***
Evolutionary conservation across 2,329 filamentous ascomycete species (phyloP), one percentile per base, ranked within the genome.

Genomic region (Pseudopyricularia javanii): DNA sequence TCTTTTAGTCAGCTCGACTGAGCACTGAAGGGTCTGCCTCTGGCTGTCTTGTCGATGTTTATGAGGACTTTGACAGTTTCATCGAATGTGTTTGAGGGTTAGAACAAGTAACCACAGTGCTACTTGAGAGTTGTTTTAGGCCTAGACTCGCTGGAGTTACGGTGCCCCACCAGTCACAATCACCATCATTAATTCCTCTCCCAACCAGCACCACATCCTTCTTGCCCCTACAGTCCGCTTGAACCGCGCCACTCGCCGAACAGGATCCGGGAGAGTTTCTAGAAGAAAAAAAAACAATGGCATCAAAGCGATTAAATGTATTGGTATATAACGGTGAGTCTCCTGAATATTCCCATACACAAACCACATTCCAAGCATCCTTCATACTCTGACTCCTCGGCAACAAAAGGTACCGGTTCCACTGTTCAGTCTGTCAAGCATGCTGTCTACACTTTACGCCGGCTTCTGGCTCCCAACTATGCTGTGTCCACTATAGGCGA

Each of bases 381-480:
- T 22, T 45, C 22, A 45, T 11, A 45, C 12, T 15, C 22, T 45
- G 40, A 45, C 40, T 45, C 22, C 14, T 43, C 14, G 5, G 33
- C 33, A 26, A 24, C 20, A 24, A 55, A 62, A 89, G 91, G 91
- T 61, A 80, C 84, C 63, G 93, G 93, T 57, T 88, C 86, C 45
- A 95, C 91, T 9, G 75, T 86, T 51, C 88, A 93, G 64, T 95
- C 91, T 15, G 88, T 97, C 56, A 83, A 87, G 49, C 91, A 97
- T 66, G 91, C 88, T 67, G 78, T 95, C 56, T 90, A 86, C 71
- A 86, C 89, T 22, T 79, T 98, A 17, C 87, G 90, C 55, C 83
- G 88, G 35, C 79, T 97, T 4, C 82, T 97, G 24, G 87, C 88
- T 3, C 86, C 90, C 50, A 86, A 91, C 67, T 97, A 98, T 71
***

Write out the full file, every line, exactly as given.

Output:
Evolutionary conservation across 2,329 filamentous ascomycete species (phyloP), one percentile per base, ranked within the genome.

Genomic region (Pseudopyricularia javanii): DNA sequence TCTTTTAGTCAGCTCGACTGAGCACTGAAGGGTCTGCCTCTGGCTGTCTTGTCGATGTTTATGAGGACTTTGACAGTTTCATCGAATGTGTTTGAGGGTTAGAACAAGTAACCACAGTGCTACTTGAGAGTTGTTTTAGGCCTAGACTCGCTGGAGTTACGGTGCCCCACCAGTCACAATCACCATCATTAATTCCTCTCCCAACCAGCACCACATCCTTCTTGCCCCTACAGTCCGCTTGAACCGCGCCACTCGCCGAACAGGATCCGGGAGAGTTTCTAGAAGAAAAAAAAACAATGGCATCAAAGCGATTAAATGTATTGGTATATAACGGTGAGTCTCCTGAATATTCCCATACACAAACCACATTCCAAGCATCCTTCATACTCTGACTCCTCGGCAACAAAAGGTACCGGTTCCACTGTTCAGTCTGTCAAGCATGCTGTCTACACTTTACGCCGGCTTCTGGCTCCCAACTATGCTGTGTCCACTATAGGCGA

Each of bases 381-480:
- T 22, T 45, C 22, A 45, T 11, A 45, C 12, T 15, C 22, T 45
- G 40, A 45, C 40, T 45, C 22, C 14, T 43, C 14, G 5, G 33
- C 33, A 26, A 24, C 20, A 24, A 55, A 62, A 89, G 91, G 91
- T 61, A 80, C 84, C 63, G 93, G 93, T 57, T 88, C 86, C 45
- A 95, C 91, T 9, G 75, T 86, T 51, C 88, A 93, G 64, T 95
- C 91, T 15, G 88, T 97, C 56, A 83, A 87, G 49, C 91, A 97
- T 66, G 91, C 88, T 67, G 78, T 95, C 56, T 90, A 86, C 71
- A 86, C 89, T 22, T 79, T 98, A 17, C 87, G 90, C 55, C 83
- G 88, G 35, C 79, T 97, T 4, C 82, T 97, G 24, G 87, C 88
- T 3, C 86, C 90, C 50, A 86, A 91, C 67, T 97, A 98, T 71